UFS projects in Indonesia
Relevant UFS companies Activity Location Area/capacity
PT Hutan Rindang Banua (previously known as Menara Hutan Buana) PT HRB Industrial timber estate management Five blocks at Riam Kiwa, Satui, Kintap, Teluk Kapayan and Pamukan in the southeast part of the South Kalimantan mainland Officially 268,000 hectares
PT Marga Buana Bumi Mulia PT MBBM Development and operation of new pulp mill (US$863 million) to start in 2007 Sungai Cuka, Satui, Tanah Bambu district, South Kalimantan 600,000 tonne pulp/year (possibly increasing to 1.2 m t)
PT Marga Anugerah Lestari PT MAL Development and operation of woodchip mill (US$38 million) to start in early 2006 Alle-Alle, south part of Laut island, South Kalimantan 700,000 tonne wood chip/year
PT Kiani Kertas (negotiations for purchase in progress)

Pulp mill (set up in Nov 1999 by Bob Hasan; UFS takeover July 2005)

Malinau district, north part of East Kalimantan 525,000 tonne hardwood kraft pulp/year

Pulau Laut villagers get one-sided view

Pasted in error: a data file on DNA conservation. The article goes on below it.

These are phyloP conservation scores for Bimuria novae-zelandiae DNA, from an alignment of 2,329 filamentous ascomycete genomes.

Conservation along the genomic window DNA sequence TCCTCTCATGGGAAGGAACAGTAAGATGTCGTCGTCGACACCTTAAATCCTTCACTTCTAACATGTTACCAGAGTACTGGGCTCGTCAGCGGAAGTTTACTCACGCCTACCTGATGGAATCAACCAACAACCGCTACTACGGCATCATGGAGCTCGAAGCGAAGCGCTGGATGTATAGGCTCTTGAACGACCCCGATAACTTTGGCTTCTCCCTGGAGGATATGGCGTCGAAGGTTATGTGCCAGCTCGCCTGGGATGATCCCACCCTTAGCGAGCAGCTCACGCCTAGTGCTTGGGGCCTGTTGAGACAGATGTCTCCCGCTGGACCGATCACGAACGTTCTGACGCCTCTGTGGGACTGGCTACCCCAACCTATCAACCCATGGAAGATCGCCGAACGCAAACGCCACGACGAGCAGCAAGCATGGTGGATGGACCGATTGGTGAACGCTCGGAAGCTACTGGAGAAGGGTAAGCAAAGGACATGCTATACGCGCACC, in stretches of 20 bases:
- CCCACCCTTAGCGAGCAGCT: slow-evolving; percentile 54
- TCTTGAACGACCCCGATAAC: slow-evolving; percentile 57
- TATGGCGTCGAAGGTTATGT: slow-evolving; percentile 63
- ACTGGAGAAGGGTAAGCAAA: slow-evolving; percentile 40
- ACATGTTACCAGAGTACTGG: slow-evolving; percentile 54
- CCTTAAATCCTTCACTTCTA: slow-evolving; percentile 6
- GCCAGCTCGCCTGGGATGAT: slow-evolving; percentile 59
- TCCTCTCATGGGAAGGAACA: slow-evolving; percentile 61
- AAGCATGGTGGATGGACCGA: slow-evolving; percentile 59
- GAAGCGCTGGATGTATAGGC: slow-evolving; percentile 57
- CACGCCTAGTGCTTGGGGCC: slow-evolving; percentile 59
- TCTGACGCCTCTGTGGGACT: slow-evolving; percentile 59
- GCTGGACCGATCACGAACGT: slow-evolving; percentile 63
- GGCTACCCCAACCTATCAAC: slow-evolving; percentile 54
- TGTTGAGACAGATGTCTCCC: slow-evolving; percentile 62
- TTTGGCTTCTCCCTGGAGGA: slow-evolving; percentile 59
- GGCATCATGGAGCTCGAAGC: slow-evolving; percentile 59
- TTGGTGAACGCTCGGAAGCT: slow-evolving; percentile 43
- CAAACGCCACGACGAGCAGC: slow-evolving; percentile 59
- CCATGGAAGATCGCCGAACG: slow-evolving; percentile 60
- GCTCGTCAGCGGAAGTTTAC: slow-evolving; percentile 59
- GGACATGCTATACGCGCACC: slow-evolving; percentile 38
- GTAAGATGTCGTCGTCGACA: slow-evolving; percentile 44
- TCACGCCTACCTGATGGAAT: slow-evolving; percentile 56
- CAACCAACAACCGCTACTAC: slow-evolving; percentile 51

Construction of the chip mill at the village of Alle-Alle, Pulau Laut had started by early August 2005 with land clearance. The governor of South Kalimantan laid the first stone for the US$45 million plant in early September. The plant will be built and operated by UFS subsidiary PT MAL.

Compared with the devastating effects that a chip mill can have on natural forests, the 'footprint' of the plant is relatively small. Some land is required for the factory and yards for incoming timber and outgoing wood chips. As the site is on the coast, and materials will be shipped in and out, few access roads are needed, but new harbour facilities will be constructed. The chip mill, lifting equipment and vehicles will generate noise and dust day and night and it will also produce mountains of sawdust as a waste product. So the lives of the local community will change forever.

DTE's research has found that local people who may be affected by the mill's operations have not been sufficiently informed about potential negative impacts of the mill or the facilities associated with it. PT MAL's information campaign, in 2003, was limited to local government officials and landowners affected by the project, not the wider community. The company claims the plant will employ at least 2-3,000 people in an area where some 7,000 people are unemployed, but this seems unrealistic. PT MAL told local people that waste (sawdust) from the mill was not dangerous and could in fact be used to generate electricity. Alle-Alle and Tanjung Seloka villagers who only have electricity from 18:00 to 6:00 welcomed this. Company representatives also said there would be no noise pollution.